Boy, do I really want a solar scope now.  But not for $500.  That’s waaay too steep for me just to be able to observe one object; I can just pay the $25 for next year’s NEAF and see it again.  Out on the lawn, I had a nice talk with Gary, of garytheastronomer.com, about John Harrison and the invention of the first accurate clock to be taken onboard ship in the early 18th century to allow navigators to accurately calculate longitude for the first time, while he showed me how to shoot the sun with a sextant.  That was pretty great, too.

I also had a good talk with the guys at the Rockland Astronomy Club’s annual Summer Star Party booth.  The SSP is a 10-day long campout star party held in the northern Berkshires.  It must have what I can only imagine must be incredibly dark skies, well away from the light pollution dome of New York, and 25 miles away from Pittsfield as well.   They were telling me how they get some guys there with enormous telescopes who are only too happy to let you look through them as they tell you about them.  Verrrrry tempting.  I do have a friend with a cabin in East Otis, MA, about 40 miles and over an hour’s drive away.  Hmmm.

I also had a great talk with the guys at the Classic Telescopes booth.  I spoke with the owner of a gigantic 4-inch Unitron refractor that dominated over all of the other scopes there.  It was equipped with a manual clock drive that was insanely cool.  It was operated by the power generated by a falling weight, like a clock itself, and the mechanism was encased in see-through plastic so you could see all the gears turning and whirring away.  That thing was mesmerizing.  When I was observing as a teenager, there wasn’t any way to use a clock drive out in the field, and by in the field, I literally mean the empty field directly across the street from my house.  This was an elegant solution to such a problem.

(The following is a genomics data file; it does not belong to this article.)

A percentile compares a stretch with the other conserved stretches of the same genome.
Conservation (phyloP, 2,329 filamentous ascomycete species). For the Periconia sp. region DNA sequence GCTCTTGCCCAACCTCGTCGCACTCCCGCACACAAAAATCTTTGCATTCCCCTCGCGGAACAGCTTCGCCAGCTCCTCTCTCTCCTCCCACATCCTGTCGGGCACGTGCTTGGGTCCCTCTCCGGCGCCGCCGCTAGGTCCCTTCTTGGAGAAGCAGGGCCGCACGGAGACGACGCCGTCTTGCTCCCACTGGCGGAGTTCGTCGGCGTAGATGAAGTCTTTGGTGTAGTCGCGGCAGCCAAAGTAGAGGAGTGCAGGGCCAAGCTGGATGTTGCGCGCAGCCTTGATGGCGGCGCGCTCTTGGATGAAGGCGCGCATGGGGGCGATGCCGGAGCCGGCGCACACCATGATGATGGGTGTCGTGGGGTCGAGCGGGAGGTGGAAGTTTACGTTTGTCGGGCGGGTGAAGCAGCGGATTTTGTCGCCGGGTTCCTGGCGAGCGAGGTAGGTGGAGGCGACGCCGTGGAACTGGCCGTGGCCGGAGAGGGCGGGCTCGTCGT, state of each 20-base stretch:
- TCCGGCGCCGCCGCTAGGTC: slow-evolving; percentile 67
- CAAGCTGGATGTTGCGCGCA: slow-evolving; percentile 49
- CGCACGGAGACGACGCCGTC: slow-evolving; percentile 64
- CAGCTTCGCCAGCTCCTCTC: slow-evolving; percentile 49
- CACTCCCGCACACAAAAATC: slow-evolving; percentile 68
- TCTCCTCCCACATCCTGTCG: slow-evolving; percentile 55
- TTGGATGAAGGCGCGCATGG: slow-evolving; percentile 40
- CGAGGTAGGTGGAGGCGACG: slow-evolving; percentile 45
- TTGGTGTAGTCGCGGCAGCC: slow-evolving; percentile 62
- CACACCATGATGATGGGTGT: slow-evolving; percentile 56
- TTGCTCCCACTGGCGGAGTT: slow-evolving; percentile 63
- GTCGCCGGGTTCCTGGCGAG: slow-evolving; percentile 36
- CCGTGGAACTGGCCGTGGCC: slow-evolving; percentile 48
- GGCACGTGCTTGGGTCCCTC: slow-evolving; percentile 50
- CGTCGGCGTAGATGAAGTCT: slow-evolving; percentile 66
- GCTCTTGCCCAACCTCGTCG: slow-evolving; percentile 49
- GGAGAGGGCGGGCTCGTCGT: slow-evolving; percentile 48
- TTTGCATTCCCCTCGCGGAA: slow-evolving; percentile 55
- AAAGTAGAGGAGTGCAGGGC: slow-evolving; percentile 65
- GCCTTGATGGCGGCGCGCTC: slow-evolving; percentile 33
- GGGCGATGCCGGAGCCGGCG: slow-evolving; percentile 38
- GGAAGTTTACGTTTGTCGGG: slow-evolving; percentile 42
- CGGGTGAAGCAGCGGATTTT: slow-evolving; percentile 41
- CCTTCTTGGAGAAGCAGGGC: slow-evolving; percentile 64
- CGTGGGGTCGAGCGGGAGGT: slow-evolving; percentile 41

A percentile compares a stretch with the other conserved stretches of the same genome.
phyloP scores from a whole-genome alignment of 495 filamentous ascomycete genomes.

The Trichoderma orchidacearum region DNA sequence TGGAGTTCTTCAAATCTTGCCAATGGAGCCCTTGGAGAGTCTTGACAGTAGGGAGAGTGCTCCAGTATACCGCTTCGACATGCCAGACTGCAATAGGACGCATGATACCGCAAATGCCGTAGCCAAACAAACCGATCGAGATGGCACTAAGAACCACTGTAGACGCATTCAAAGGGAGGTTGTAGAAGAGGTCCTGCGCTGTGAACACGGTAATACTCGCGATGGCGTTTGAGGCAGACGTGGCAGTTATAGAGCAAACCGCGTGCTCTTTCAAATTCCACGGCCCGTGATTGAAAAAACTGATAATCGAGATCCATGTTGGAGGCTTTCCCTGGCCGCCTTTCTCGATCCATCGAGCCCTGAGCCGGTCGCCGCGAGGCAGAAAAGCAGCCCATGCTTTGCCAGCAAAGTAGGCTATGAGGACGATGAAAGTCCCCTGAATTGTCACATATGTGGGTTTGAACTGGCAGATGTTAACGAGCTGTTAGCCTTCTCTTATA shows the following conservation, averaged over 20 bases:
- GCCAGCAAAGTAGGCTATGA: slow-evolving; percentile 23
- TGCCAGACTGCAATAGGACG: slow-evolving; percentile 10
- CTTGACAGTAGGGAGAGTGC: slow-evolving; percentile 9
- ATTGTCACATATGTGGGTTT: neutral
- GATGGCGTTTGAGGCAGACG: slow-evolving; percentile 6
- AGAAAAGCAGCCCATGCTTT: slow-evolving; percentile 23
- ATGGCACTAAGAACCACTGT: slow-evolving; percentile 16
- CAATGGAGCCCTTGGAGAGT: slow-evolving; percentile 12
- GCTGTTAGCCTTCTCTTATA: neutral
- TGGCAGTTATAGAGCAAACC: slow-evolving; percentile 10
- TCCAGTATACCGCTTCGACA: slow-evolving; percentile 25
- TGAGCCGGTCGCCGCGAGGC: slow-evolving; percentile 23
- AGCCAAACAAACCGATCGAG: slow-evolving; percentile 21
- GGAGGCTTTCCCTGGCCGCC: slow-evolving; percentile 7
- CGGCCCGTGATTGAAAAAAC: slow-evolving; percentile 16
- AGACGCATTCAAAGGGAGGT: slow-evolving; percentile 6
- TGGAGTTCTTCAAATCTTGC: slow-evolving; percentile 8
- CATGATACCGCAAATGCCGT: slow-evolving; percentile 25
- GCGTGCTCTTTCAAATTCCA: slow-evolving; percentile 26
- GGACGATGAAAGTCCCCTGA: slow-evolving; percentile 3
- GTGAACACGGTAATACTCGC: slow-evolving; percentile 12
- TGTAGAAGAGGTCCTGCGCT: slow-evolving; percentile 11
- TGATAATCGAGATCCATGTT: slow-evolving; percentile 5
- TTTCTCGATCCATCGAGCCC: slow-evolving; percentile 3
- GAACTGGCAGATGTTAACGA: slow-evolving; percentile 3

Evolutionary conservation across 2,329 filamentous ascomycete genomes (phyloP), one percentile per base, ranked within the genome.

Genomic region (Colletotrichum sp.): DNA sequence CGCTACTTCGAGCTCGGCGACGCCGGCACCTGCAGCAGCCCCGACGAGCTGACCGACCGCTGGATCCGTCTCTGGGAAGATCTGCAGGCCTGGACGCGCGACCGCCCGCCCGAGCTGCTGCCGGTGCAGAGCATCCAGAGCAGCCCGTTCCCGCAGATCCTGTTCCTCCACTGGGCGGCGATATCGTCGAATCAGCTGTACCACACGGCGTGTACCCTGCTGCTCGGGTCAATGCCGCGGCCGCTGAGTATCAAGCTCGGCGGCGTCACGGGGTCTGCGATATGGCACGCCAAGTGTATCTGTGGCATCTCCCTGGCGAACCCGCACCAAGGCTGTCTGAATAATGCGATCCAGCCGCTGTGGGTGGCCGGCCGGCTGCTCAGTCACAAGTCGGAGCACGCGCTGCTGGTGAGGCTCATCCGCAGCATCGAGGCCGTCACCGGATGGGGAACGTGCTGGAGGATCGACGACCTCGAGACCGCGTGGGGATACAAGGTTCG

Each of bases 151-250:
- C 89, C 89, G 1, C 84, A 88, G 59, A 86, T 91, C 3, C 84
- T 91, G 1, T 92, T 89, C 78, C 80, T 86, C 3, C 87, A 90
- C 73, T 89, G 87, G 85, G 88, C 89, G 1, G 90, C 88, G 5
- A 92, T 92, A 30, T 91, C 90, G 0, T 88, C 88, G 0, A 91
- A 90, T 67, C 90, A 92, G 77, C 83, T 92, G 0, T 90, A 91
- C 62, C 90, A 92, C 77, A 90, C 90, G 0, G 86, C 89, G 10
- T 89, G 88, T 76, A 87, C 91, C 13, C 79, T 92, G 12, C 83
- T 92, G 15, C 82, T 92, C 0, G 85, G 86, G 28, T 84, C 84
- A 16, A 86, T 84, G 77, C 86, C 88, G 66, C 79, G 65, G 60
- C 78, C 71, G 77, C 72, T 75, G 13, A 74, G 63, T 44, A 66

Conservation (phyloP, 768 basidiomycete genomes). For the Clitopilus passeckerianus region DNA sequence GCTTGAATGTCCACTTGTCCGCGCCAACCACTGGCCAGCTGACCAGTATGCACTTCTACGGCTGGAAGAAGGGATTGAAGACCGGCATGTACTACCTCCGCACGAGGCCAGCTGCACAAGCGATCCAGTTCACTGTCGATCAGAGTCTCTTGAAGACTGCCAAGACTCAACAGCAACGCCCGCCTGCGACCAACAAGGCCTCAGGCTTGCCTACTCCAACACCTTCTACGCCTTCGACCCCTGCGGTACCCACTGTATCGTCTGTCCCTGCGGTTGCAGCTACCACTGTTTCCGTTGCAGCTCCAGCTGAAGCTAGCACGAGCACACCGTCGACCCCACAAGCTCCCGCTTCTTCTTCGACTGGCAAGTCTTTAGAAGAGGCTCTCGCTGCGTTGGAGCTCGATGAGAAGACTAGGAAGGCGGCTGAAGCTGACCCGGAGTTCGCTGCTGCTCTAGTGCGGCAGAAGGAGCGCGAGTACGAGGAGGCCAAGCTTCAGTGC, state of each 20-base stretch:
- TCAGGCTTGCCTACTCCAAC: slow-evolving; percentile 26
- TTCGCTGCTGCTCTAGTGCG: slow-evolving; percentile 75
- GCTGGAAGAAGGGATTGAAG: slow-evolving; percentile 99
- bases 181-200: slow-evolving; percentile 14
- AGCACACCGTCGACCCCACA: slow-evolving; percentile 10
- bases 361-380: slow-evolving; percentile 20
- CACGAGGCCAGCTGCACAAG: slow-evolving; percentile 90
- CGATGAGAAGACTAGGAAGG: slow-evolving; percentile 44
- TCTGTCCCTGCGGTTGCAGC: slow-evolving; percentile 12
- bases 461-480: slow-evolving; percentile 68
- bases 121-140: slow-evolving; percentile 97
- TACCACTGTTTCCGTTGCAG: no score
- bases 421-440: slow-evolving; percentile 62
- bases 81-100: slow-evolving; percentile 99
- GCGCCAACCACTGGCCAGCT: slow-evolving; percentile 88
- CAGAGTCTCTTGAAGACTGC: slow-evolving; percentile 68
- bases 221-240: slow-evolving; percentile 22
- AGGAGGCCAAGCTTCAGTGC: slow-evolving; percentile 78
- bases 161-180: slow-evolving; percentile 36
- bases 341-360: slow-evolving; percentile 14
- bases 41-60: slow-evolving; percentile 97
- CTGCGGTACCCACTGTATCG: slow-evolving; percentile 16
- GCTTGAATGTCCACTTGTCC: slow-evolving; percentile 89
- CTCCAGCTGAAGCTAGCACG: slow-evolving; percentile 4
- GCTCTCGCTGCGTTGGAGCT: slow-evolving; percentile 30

The clock drive mechanism and weight on the 4-inch Unitron.
The clock drive mechanism and weight on the 4-inch Unitron.

They also had some other scopes from the Sixties and Seventies, including a bright pink 10-inch Newtonian, and a giant old orange tube C-14.  They had a Cave Astrola 8-inch Newt from the early Seventies that very much resembled my Meade 826 from just a few years later.

The "pink panther" in the middle, with the Cave-Astrola to the right, and the orange C-14 at the right-hand side.
The “pink panther” in the middle, with the Cave-Astrola to the right, and the orange C-14 at the right-hand side.

This was right next to an ancient gray Criterion 6-inch scope from the early Sixties that didn’t much resemble my first scope, a Criterion RV-6 that I had in the late Seventies.

The old gray Criterion from the Sixties.
The old gray Criterion from the Sixties.

Mine had a white tube, and was very differently configured.  Instead of a four-vaned spider, the Criterion had a metal loop to hold the secondary.  While this obviously eliminated the diffraction spikes, it must have introduced something else, or else it would have caught on.

Check out that, um diagonal?
Check out that, um diagonal?

All in all, it was entirely worth the cost of admission for any of the above, let alone for the whole event.

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4 thoughts on “April 20, 2015 – Holy NEAF, Batman!